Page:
Rabu, 08 Juni 2011
Dziga Vertov - Kino-pravda no. 18 (1924)
As an exception to our programming rule the 18th and 19th issues of Kino-Pravda (both 1924) are being shown out of sequence. We wanted them to be seen together with Vertov’s 1926 A Sixth Part of the World to make more salient a peculiar — uniquely Vertovian — genre to which these three films belong. Vertov called this genre probegi kinoapparata — movie-camera runs, or races, across far-apart geographic locations. The thrill of this genre is that these are all impossible travels, visionary voyages, imagined pan-planetary pans. Kino-Pravda No. 18 takes the viewer from West to East, Kino-Pravda No. 19, North to South; and A Sixth Part of the World is a movie journey around the vast territory of the Soviet Union. The first of the three, Kino-Pravda No. 18 ("A race in the direction of Soviet reality"), was conceived as a journey on more than one level. It looks like a journey because Vertov starts with found footage filmed in Paris, and moves on to the footage shot in Russia, and it certainly feels like one — for the sequence that links Paris and Moscow has been assembled from travelling shots.
It is not just a camera race, it is a relay race: Vertov edits together various kinds of camera movement, reflecting the camera’s mode of transport. We are first taken up the Eiffel Tower, its magnificent girders slowly gliding by (this movie-camera ascent, the title tells us, is dedicated to the memory of the tower’s builder — Gustave Eiffel died in 1923). From there, a plane takes over. A title, "The movie camera lands in the territory of the USSR," is followed by a shot taken from the undercarriage of a descending airplane, as fields and meadows loom up rapidly below us. As the movie camera lands, it is taken over by a racing car ("Auto race Petrograd-Moscow," the title reads). This is perhaps the closest Vertov’s film practice ever came to his somewhat elusive theoretical concept of "intervals", formulated in his manifesto "We" in 1922: "Kinoculism is the art of organizing the necessary movements of objects in space as a rhythmical artistic whole, in harmony with the properties of the material and the internal rhythm of each object. Intervals (the transition from one movement to another) are the material, the element of the art of movement, and by no means the movements themselves. It is they (the intervals) which draw the movement to a kinetic resolution."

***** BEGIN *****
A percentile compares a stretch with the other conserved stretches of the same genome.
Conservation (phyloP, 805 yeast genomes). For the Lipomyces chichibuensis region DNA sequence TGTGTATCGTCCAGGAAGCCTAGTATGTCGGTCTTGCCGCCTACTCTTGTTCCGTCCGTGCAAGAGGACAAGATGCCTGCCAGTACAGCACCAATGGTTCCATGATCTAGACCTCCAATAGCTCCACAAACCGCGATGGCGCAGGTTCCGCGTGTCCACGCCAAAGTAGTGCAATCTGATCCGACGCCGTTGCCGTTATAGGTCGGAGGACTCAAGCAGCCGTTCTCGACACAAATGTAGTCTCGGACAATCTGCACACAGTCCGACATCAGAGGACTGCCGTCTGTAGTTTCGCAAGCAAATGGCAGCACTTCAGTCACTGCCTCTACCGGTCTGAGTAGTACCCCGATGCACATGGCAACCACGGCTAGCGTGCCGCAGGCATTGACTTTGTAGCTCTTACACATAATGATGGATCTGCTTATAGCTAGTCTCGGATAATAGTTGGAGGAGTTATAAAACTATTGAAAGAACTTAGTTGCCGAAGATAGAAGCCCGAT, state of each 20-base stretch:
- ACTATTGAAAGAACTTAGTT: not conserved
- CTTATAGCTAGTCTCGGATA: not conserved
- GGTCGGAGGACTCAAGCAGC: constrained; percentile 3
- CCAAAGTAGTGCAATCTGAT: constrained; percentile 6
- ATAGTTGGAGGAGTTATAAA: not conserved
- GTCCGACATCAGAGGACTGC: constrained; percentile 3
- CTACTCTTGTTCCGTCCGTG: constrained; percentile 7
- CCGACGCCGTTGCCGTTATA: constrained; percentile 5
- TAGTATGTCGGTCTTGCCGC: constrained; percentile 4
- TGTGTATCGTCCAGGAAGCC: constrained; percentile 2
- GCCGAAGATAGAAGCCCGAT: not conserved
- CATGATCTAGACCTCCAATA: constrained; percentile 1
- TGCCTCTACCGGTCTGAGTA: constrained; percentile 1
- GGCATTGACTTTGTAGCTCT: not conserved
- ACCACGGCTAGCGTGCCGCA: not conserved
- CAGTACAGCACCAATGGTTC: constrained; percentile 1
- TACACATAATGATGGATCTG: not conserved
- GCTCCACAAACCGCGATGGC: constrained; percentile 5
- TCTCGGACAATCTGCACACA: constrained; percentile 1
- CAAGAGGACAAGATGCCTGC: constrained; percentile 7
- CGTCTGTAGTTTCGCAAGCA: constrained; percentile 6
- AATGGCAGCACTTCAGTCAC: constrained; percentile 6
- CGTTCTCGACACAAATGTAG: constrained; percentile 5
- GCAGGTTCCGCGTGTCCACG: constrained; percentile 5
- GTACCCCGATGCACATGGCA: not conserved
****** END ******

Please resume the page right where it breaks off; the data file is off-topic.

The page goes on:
As usual, smychka (announced by its signature emblem, the handshake) is one of the dominant themes in Kino-Pravda No. 18, but here Vertov decides to illustrate it in an off-beat way. The movie camera picks out a bearded man in the crowd, who turns out to be a peasant, Vasilii Siriakov, who has come all the way from Yaroslav Province to see Moscow, and the camera shows us Moscow through the peasant’s eye. "The movie camera pursues him," a title announces, whereupon a shadow of a man cranking a movie camera is shown. "The same peasant on his way to the Agricultural Exhibition" — and Siriakov is shown riding on a tram, all the while observing the tram conductor and the driver at work. The camera shadows our peasant everywhere. At one point he winds up in a Goskino workshop — at the moment when a baby is being Octobrized. What does this mean, "Octobrized"? The same as baptized — but in a workers’ collective instead of a church, and into Communism rather than a religion. (Invented with an eye to replacing church christening, this stopgap ritual never took root.) What is the best name for a newborn boy? You guessed it — and in an extreme close-up, we see the name "Vladimir" emerging from a worker’s mouth. All present are singing (guess which song?) as the boy is passed around — from a Communist worker to a Komsomol youngster and to a Young Pioneer. "To the Red Citizen Vladimir" (more singing faces) "grow healthy, Comrade" (close-up of hands holding the baby in the air). Workers at work. "Vladimir." Machine-tools at work. "Vladimir." The editing accelerates. "Vladimir." And intercut with all this, the recurrent shadow of the man with the camera, at work.
Auto race Petrograd-Moscow
The Cigarette Girl
http://www.wupload.com/file/5376336/Kino-pravda no. 18.avi